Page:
Computer & Electronics

How to Protect Your Personal Information Online

Recent research from earlier this year found that the average American is spending 24 hours a week online, up from 9 hours a week in 2000. Part of this is due to us no longer spending hours on the internet just at home or at work, but also due to the constant connection we have via our smartphones. We are using the internet to play games, post on social media platforms, apply for jobs, look for apartments, communicate with the world, sell old belongings, purchase new belongings, and more. It's hard to even imagine living in a world without the internet.

The internet, of course, isn't only used for innocent tasks. There are people who would take advantage of your online presence given the chance. Think about how much you expose yourself on the internet, such as entering banking and credit card information, social security numbers, and even things as seemingly safe as sharing pictures on various websites. There are a few things that you can do to keep yourself and your identity safe, however. Follow these tips to protect yourself and loved ones.

protect personal information

Limit how much you share on social media.

The information you share on social media could easily end up in the hands of someone who is not your friend or family member. Check your privacy settings to make sure they are not set to "public." You can also limit information in your profile, such as your hometown, job history, education history, contact information, and more. Monitor your child's social media accounts as well.

Always use password protection.

Whether it's your smartphone, your tablet, or your laptop, engage the password protection feature so not just anyone can access it. Make sure you use strong passwords, with a variety of random letters, numbers, and symbols, for all of your online accounts so that hackers will have more difficulty breaching them. Ideally, you should have a different password for each account. You may want to use a password manager to keep track of them all.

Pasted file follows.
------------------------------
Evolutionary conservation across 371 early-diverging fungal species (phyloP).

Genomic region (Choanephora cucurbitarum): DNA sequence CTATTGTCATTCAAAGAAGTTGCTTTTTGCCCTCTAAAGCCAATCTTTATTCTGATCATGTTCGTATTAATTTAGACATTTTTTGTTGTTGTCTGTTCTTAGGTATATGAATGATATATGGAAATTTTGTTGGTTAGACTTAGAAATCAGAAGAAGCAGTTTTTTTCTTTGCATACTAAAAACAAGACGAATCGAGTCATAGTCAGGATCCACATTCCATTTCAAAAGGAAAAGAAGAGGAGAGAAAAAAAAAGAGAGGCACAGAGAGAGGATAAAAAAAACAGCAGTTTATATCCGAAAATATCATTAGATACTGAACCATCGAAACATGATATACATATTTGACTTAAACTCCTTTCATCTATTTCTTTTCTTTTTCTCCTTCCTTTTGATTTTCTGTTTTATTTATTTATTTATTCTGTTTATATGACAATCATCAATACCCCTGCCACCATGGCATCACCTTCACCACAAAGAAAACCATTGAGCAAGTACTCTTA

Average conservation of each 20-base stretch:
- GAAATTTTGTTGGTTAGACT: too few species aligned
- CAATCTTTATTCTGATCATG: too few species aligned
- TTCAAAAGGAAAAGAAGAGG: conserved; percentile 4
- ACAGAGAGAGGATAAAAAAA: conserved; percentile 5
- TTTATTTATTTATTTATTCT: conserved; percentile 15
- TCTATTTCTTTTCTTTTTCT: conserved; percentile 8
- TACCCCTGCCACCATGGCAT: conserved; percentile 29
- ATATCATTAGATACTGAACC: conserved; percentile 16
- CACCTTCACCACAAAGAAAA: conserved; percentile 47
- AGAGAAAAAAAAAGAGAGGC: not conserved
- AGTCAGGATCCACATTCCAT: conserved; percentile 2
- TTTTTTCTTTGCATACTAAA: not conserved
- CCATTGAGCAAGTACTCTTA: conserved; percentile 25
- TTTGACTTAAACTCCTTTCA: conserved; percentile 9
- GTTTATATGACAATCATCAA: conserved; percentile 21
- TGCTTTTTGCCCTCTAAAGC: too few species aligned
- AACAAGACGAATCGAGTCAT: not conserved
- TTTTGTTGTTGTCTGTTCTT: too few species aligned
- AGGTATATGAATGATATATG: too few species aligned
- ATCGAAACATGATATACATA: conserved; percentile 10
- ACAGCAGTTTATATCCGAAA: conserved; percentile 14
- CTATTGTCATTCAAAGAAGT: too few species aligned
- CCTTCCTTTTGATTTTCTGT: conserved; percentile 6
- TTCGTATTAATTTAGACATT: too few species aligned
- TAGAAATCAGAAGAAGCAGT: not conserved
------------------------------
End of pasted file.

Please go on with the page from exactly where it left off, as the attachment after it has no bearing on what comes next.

Don't trust free Wi-Fi.

While free Wi-Fi feels like a cause for joy and celebration, it actually should be met with suspicion. Free Wi-Fi doesn't usually feature the best security, and countless strangers could be accessing it. Who knows how many are monitoring your online activity in the process? There are ways for people to use free Wi-Fi to see your credit card information when you're logged into the same network. Consider using a VPN if you do opt to use free, public Wi-Fi.

Close those old accounts you no longer use.

Since the dawn of the internet, you've probably been opening accounts online. How many old email addresses do you have but haven't used in years? How about old social media accounts or website accounts for different service providers? If any of them were to suffer a security breach, you could also fall victim. Do yourself a favor and devote some time today deleting those accounts.